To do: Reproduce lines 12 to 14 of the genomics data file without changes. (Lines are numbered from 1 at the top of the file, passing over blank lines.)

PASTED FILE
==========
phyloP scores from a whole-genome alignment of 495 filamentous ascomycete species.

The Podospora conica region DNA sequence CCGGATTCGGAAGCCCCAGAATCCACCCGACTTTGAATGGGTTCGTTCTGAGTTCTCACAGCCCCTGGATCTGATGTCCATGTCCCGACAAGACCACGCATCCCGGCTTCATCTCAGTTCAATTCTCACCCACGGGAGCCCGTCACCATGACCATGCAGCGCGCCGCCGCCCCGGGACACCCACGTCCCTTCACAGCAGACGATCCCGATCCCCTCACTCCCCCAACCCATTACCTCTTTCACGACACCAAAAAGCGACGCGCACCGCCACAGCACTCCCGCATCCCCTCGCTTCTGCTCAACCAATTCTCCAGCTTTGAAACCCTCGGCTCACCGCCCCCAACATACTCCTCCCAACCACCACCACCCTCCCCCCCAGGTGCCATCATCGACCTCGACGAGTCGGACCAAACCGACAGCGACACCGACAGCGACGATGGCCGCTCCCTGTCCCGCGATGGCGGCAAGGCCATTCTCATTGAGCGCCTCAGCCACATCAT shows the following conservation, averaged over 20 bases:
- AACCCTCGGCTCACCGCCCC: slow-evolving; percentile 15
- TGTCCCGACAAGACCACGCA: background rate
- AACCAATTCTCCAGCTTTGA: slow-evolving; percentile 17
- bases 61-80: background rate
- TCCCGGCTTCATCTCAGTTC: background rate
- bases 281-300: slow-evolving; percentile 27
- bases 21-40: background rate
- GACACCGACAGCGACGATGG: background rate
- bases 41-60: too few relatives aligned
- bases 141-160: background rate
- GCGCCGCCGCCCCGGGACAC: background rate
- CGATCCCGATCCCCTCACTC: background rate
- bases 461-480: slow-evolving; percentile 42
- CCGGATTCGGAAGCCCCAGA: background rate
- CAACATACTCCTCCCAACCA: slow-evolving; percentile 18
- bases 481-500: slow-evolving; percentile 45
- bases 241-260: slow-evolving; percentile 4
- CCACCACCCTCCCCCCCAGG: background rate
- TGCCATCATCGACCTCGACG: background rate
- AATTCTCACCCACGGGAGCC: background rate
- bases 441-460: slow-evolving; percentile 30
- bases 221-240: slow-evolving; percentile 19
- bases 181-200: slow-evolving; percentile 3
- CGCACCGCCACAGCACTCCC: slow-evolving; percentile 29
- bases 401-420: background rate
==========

- bases 141-160: background rate
- GCGCCGCCGCCCCGGGACAC: background rate
- CGATCCCGATCCCCTCACTC: background rate